19 Sep Understanding the Mobile Web Development Landscape
The mobile web is simply the Internet accessed through a mobile device. All smartphones and some feature phones have a browser built into the interface and the browsers are specific to the device, but with some technical work and a mobile UI (User Interface), a mobile optimized website will be viewable by all the major smartphones.
Businesses typically need to be concerned with four (4) forms of mobile web sites:
1. Mobile Micro Sites and Landing Pages
These are created specifically to focus consumer attention on one aspect of a company’s message or brand, such as http://slimfast321.mobi which is used as a “landing page” or simple payoff to the consumer to get more information from a larger marketing campaign.
Tara Scarlett, Senior Manager of CRM and Mobile Marketing for Coca-Cola reported that at any given time, Coke has several different mobile web sites/landing pages operating that tie into various campaigns.
This enables marketers to tag their company URL in broad scale ad campaigns, so they can now actively promote their mobile web presence through their “mobile URLs” or drive customers through mobile ad campaigns that click directly to these landing pages.
2. Corporate Mobile Sites
These are basic corporate sites featuring a mixture of static and dynamic content that’s configured for the smart phone interface. They may also include secure, membership areas, or they could just be a pure B2C mobile consumer website.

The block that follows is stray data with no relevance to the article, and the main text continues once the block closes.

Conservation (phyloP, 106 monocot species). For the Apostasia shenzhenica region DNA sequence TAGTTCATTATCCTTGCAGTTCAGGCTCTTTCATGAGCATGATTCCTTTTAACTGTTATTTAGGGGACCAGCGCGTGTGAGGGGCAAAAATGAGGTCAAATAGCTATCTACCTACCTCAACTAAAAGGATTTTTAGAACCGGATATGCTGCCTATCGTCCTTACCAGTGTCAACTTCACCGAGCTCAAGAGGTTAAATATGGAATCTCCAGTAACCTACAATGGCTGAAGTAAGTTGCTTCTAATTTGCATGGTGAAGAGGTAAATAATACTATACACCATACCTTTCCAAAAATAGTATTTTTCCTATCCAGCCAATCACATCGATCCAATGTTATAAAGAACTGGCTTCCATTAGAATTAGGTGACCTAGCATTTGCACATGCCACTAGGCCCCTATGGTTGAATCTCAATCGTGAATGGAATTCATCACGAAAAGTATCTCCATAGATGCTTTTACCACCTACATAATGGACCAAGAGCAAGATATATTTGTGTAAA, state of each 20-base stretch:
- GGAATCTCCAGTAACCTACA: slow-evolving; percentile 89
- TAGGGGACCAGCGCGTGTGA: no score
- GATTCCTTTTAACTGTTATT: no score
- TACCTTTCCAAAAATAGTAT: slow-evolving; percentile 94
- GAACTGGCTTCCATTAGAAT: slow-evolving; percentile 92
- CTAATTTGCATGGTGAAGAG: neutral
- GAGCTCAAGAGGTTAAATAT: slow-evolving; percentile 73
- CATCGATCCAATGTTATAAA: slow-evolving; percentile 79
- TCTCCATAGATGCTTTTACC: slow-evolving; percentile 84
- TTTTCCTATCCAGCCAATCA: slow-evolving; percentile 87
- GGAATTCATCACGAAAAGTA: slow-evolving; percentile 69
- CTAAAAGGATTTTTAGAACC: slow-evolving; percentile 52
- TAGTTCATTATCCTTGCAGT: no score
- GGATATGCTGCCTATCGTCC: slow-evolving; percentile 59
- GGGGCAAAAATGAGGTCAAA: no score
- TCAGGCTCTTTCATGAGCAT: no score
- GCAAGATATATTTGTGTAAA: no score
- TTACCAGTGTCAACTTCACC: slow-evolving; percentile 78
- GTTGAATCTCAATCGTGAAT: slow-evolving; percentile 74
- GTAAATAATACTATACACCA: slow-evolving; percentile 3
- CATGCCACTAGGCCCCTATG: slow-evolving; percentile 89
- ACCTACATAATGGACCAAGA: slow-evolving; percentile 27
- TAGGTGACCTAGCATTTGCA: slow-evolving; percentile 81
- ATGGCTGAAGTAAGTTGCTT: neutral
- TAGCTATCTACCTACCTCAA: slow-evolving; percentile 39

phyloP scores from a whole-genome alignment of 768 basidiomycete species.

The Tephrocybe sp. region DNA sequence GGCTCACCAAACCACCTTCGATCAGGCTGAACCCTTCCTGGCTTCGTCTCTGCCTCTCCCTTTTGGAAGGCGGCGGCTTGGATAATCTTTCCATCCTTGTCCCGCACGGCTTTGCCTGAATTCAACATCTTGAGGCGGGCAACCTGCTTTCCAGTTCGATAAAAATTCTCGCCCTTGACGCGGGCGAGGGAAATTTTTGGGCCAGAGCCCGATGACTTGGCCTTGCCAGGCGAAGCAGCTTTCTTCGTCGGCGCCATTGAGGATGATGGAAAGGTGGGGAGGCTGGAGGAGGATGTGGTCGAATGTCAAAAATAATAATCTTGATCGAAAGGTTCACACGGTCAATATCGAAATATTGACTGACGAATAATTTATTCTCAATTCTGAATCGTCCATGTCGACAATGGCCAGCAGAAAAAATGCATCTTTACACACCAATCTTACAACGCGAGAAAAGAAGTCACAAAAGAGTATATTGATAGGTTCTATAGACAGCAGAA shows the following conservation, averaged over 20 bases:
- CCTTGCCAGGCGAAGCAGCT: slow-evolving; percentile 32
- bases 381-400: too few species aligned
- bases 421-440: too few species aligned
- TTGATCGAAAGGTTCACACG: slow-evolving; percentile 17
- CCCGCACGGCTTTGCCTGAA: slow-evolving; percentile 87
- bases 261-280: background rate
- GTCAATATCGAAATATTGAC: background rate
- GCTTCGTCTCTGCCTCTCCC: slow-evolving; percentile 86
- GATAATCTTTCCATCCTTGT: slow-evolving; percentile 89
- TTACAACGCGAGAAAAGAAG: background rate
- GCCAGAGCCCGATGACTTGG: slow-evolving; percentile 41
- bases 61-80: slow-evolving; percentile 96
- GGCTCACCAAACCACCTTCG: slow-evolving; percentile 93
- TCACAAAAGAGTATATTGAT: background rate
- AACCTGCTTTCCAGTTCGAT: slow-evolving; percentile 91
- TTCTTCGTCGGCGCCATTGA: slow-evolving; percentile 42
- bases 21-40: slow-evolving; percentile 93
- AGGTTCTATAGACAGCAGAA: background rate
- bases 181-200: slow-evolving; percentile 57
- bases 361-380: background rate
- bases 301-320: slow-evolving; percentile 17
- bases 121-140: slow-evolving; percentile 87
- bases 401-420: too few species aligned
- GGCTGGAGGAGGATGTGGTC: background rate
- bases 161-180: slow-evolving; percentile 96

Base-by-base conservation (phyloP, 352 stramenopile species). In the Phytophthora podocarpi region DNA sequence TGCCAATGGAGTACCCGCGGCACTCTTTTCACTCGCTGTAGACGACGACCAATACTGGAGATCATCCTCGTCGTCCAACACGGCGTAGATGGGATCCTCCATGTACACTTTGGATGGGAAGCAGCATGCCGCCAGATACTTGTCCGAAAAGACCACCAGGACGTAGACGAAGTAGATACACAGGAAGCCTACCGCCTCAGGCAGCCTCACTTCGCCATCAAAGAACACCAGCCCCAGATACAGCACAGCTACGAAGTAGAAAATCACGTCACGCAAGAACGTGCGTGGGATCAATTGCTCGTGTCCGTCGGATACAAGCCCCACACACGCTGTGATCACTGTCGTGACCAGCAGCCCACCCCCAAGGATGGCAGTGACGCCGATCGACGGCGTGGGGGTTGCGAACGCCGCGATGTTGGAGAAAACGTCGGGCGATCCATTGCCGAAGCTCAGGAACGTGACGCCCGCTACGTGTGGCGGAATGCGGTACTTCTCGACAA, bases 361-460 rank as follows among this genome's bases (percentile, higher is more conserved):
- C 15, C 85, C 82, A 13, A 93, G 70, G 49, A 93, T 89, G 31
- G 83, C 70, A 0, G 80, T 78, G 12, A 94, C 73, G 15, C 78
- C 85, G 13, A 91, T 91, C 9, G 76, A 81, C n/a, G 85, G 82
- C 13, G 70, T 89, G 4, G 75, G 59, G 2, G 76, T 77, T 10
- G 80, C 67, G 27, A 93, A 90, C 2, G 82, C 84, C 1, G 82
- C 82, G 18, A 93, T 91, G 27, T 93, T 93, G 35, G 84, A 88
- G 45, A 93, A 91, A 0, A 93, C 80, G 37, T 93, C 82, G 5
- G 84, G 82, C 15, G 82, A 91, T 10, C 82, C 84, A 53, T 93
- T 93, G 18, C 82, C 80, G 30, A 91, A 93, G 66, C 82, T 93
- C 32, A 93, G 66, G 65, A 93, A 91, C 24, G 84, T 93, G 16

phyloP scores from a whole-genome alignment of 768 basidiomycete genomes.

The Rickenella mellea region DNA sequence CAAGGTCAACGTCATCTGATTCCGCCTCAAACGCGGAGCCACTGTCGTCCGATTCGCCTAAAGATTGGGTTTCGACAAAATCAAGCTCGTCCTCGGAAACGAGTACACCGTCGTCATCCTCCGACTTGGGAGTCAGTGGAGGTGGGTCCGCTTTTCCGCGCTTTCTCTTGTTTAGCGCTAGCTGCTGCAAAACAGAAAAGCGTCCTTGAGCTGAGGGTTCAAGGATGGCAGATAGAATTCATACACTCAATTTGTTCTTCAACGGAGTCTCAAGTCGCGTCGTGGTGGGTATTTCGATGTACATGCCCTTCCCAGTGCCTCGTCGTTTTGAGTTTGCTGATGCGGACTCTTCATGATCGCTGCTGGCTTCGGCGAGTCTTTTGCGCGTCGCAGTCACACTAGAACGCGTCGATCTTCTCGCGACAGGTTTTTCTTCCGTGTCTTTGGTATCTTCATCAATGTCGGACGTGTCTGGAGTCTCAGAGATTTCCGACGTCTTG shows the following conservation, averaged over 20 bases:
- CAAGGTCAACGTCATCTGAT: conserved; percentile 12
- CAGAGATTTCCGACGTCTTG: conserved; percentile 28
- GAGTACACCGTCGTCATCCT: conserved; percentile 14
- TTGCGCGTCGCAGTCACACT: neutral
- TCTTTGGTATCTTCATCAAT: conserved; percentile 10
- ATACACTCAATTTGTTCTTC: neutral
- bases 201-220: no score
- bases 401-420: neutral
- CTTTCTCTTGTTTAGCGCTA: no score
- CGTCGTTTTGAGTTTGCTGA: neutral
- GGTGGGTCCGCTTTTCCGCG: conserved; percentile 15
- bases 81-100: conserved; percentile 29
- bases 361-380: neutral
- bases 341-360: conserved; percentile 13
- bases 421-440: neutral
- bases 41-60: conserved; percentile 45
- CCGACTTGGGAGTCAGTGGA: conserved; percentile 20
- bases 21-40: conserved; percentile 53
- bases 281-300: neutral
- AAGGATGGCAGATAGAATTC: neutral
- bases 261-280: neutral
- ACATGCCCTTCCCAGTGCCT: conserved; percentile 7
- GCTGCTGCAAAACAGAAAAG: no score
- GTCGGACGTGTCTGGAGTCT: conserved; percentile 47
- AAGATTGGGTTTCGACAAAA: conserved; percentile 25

3. Mobile Media Sites
This could be a media-driven site optimized or created specifically for the mobile web. ABC News, SBS World News, BBC News, Nine MSN etc all have mobile optimised sites and generate millions of views per month through them.
Facebook also classifies as a large scale media site and is widely publicized to have one of the largest, if not the largest, mobile traffic on the web: http://m.facebook.com/
4. Mobile Commerce Sites
Here in Australia, the last three years truly have been a wake-up call for retailers to the fact that consumers want to connect with them via the mobile web.
One major retail store noted recently just how much activity was coming directly from mobile devices (by looking at their web log files and analytics) – and what brands of mobile devices their customers tended to have. They found the results to be quite astonishing with more than 50% web activity coming directly from mobile devices here in Sydney.
Mobile web activity can often be driven simply by a consumer wanting to know a store location on the go, or a phone number to check product availability – and can often lead to a mobile commerce transaction. Here, understanding customer needs and determining optimal content strategies is essential.
If your company is running a national advertising campaign across specific (or multiple) channels in a given week, chances are that specific content is what consumers may be looking for on the mobile web, so be sure to parallel path your mobile website or app with your advertising campaign. Mobile retailers who do this are noting higher order sizes and conversion rates with mobile optimized sites, as compared to non-optimized mobile websites.
The reality is, if you want the edge over your competitors in a technology driven economy, consumers have already voted with their phones and you need to jump on board.
In conclusion, the difference between mobile web functionality and app functionality is simple. Mobile web provides the audience with a destination, an access point and a conduit into your full website(s), or specific content verticals. Whereas apps provide a greater level of community engagement, locality, and specificity to the audience and how they prefer to use their mobile device. In a perfect world, you need both.